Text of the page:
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Baltimore bridge collapse: Economists predict inflation 'pinch' for American consumers

Economists are predicting an inflation “pinch" for American consumers as efforts are ongoing to clean up the debris of the Francis Scott Key Bridge collapse.

Economists are predicting that Americans will feel a "pinch" in terms of their grocery bills, gas prices and other goods as local shipping and maritime traffic remain snarled Thursday following the collapse of the Francis Scott Key Bridge in Baltimore. 

FreedomWorks Senior Economic Contributor Steve Moore told FOX Business on Thursday that the disaster is "clearly a blow to the supply chain problems that we already have under [President] Biden" and that "we could see prices rise because a huge percentage of the cargo on the East Coast that's shipped in is at Baltimore Harbor." 

"People will feel a pinch in terms of their grocery bills, in their gas prices and things of that nature as a result of this bridge collapse," he said. "The longer it goes on, the longer it takes to rebuild it, the worse the impact will be." 

"I think the real question is how long this takes to get the bridge back up. And it’s not just the cargo that comes in on ships, that Northeast corridor is dependent on these bridges, too, in terms of the trucking. Trucks are also a major part of our transportation infrastructure," Moore added. "And to go around the bridge is going to add a lot of time to getting goods and services to the stores and to the warehouses. This is a blow to the economy." 


Francesco Bianchi, a professor of economics and department chair at John Hopkins University, also told FOX Business on Thursday that "prices of goods and services that directly or indirectly depend on shipments that go through the harbor will increase" but the "overall effect might be mitigated by re-directing the shipments to other major harbors on the East Coast." 

"However, the impact for the Baltimore economy is likely to be substantial," he said, adding that "Baltimore is an important harbor and its inability to operate normally will push the overall supply chain a step closer to capacity, at a moment in which geopolitical risk already creates issues."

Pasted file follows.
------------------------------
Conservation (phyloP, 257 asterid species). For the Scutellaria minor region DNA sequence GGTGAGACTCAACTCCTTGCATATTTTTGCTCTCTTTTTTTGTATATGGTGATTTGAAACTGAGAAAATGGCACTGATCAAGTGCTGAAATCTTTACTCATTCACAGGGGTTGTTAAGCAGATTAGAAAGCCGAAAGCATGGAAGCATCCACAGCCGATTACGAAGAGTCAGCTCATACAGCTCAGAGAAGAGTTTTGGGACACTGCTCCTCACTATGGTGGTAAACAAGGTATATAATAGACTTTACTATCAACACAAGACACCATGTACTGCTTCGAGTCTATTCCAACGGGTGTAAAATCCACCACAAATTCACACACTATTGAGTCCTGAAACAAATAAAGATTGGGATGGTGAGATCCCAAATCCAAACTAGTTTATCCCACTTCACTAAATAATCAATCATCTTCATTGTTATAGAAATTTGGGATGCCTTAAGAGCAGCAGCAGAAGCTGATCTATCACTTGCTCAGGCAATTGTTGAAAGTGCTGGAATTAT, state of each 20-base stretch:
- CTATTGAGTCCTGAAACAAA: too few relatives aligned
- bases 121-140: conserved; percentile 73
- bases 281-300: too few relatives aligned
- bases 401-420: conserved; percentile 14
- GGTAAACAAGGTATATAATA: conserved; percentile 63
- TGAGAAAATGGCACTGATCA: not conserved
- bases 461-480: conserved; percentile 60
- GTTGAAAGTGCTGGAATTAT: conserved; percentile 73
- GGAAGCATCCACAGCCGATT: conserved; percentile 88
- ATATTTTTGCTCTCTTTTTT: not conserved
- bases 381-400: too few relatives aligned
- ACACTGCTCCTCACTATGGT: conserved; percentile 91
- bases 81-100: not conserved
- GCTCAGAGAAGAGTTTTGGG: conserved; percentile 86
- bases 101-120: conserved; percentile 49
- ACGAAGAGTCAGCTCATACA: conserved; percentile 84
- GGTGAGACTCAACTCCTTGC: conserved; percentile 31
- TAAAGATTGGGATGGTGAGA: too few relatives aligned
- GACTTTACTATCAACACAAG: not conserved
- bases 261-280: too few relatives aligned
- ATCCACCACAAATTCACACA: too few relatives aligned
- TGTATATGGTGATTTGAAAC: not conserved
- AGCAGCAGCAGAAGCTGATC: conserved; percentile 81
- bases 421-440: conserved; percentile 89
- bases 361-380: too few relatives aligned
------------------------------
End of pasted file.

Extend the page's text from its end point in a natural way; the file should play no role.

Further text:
"I expect a limited impact beyond the Baltimore area, as other harbors should be able to absorb the shipments that will be redirected from Baltimore," Bianchi also said. "Without any doubt, it will be important to understand what exactly happened and how to prevent such an event to occur again, in Baltimore or elsewhere." 

Transportation Secretary Pete Buttigieg said during an appearance on Fox News on Wednesday that the U.S. has to be gearing up for the "supply chain implications" of the bridge collapse, which happened Tuesday after a Dali cargo ship struck one of its pillars. 


"We are concerned about the local economic impact, with some 8,000 jobs directly associated with port activities," Buttigieg later said during a White House press briefing. "And we’re concerned about implications that will ripple out beyond the immediate region because of the port’s role in our supply chains." 

Buttigieg said "between $100 and $200 million of value that comes through that port every day, and about $2 million in wages that are at stake every day," calling it one of the areas the federal government is "most concerned about." 

"It’s one thing for a container or a vehicle or a sugar shipment to be absorbed or accommodated somewhere else," he said. "But these longshore workers — if goods aren’t moving, they’re not working." 

The disaster has left six construction workers dead, two of which were pulled out of the waters of the Patapsco River on Wednesday. The other four remain unaccounted for. 


The Dali was heading from Baltimore to Sri Lanka and appears to have suffered power issues in the moments leading up to the bridge pillar collision. 

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